Sent from my iPhone using H.A.M.B.
     
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  14. Elcohaulic
    Joined: Dec 27, 2017
    Posts: 2,213

    Elcohaulic
    Member

    The first thing I do is put the car up in the air and start the tightening process.. Usually every damn bolt and nut is loose.. I like when the universal joint nuts are hand tightened!
     
  15. Stogy
    Joined: Feb 10, 2007
    Posts: 20,194

    Stogy
    ALLIANCE MEMBER

    Some cars are flipped so much it's hard to know who was responsible...but if you bought it make it yours...sniff sniff what's that gas smell...I've had tanks leaking from rust at the strap but never open holes from a botched gas sender install...

    That's a neat looking Coupe...isn't that the same as McCord's brother was in in the Cali Kid?...
     
    Last edited: May 27, 2021
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  16. My point was there are a lot of experts who bash others work because they would never do things like that yet they didn’t catch that when they bought it...


    And yes I’ve done shoddy work myself, when I was learning what all this car stuff was about. It seems as though some were born knowing everything, I was not. I’m 42 years old and still learning

    Sent from my iPhone using H.A.M.B.
     
  17. adam401
    Joined: Dec 27, 2007
    Posts: 2,457

    adam401
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    Agreed
     
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  18. Stogy
    Joined: Feb 10, 2007
    Posts: 20,194

    Stogy
    ALLIANCE MEMBER

    The tank sender was cleverly covered up and the linkage went unnoticed as well...the older they are the more one has to be vigilant and careful who one bashes as it may not be who you think it was...You are right though, buyer beware is advice that has major relevance in this Hobby...I've been fairly fortunate and my compromise repairs are generally robust or I leave it again to those that know the ropes...I'm still learning too and I never profess to know everything...;)
     
  19. Ralphies54
    Joined: Dec 18, 2009
    Posts: 750

    Ralphies54
    Member

    I'd say a hinge is the perfect hanger for exhaust, allows the expansion and contraction of the system. Yea, Right. Ralphie
     
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  20. This nightmare still exists, nothing like adding weight to a flex plate to eliminate a engine vibration:eek:. 008.JPG
     
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  21. Frank Kennedy
    Joined: May 22, 2021
    Posts: 23

    Frank Kennedy

    As a fabricator I am pretty impressed with this amount of creativity


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  22. F-ONE
    Joined: Mar 27, 2008
    Posts: 2,828

    F-ONE
    Member
    from Alabama

    That right there borderlines on art.
     
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  23. goldmountain
    Joined: Jun 12, 2016
    Posts: 2,941

    goldmountain

    I built a package tray for my coupe behind the seat. To attach it to the panel below it, I used a length of piano hinge. Beats it being in the scrap pile.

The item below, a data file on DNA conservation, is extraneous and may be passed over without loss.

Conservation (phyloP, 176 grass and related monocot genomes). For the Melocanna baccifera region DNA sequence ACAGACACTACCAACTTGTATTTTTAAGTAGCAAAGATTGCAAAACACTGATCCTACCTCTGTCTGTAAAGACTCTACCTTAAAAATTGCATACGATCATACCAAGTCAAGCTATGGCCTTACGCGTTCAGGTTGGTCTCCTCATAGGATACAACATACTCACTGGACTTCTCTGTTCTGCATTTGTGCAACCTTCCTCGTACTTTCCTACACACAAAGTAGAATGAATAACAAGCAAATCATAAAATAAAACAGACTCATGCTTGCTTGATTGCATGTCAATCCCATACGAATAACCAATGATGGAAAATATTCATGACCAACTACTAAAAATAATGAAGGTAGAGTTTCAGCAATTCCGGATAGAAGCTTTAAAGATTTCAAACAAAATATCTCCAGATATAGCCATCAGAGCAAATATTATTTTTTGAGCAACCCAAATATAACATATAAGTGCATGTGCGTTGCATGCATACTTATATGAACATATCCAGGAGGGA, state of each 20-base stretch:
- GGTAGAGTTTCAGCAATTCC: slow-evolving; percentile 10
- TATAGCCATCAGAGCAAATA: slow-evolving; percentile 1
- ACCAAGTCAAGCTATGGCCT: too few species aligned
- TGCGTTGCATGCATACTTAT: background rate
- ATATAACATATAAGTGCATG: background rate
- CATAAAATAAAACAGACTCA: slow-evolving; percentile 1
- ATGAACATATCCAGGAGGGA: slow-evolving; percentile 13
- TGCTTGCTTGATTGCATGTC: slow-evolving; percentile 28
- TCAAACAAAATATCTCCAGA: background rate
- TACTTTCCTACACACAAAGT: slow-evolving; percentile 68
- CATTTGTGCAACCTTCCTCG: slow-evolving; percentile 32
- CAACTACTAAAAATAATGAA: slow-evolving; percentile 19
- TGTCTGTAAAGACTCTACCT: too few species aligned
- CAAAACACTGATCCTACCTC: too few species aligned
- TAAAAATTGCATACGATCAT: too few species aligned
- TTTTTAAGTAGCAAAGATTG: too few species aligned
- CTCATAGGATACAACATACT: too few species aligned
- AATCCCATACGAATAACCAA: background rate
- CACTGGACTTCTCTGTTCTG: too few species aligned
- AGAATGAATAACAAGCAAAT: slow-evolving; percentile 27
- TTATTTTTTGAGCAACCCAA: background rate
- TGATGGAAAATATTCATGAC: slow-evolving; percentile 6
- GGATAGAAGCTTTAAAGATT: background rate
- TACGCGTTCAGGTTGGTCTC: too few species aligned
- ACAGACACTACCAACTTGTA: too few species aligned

Sent from my SM-T350 using The H.A.M.B. mobile app
     
  24. F-ONE
    Joined: Mar 27, 2008
    Posts: 2,828

    F-ONE
    Member
    from Alabama

    My main intent of this thread is to be more diligent. Test all your road systems before hand.
    Whether you bought or built it....test it at home in real world conditions.
    I should have completely filled this car up at home as a test. Who does that? Well, really, you ought too. You may have loose connection...you may have missed something.
    I posted this so maybe you will not look like a dumbass at the gas station like I did....I earned it. Of course there's obvious hazard and I would hate to see anybody hurt.
     
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  25. guthriesmith
    Joined: Aug 17, 2006
    Posts: 5,360

    guthriesmith
    ALLIANCE MEMBER
    1. H.A.M.B. Chapel

    Honestly, this was a good reminder to all of us to look over stuff. I have had to work through several similar things on my daily driver Thunderbird similar to this that could have been avoided if I would have been more diligent to check things over closely. Some of my issues were from “Mickey Mouse” repairs while others were from degradation of parts (brake hose that sprung a leak :eek:). Anyway, thanks for sharing.
     
  26. Stogy
    Joined: Feb 10, 2007
    Posts: 20,194

    Stogy
    ALLIANCE MEMBER

    Don't piano's come with 3 pedals too so it's only fitting...:D
     
  27. My T Bird is a survivor. Sat in a barn for about 35 years (not a "barnfind" cause it wasn't lost), is basically unchanged from new. The only thing I've found is the coil wire from the ignition switch to the coil was about 3 inches to short and somebody spliced on an extension with a wire nut...
     
  28. Stogy
    Joined: Feb 10, 2007
    Posts: 20,194

    Stogy
    ALLIANCE MEMBER

    It was very very fortunate...the bird probably pecked his ass for that one...:D

    I had a 66 GTO Conv...and I thought it was in great shape and I took a front fender off for some reason and there was a 6" sanding disc inside at the aft bottom backing about 1" of overflowing bondo...sure didn't expect that...White a grate color for a car full of bondo as it doesn't show it very well...
     
    Last edited: May 27, 2021
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  29. Damn. My grandpa taught me better than that when I was still in high school. And that's why I work on my own cars. I just don't trust anyone any more.
     
  30. Joe Travers
    Joined: Mar 21, 2021
    Posts: 340

    Joe Travers
    Member
    from Louisiana

    Seems the rarer the parts available, the more Micky Mouse you run into. My car is a 10 year restoration showing some wear and I'm constantly shaking it down, looking for problems others overlooked or caused. Nothing catastrophic, just things that lead to premature failure. Catch it early, address it, shakedown, next one........

    Joe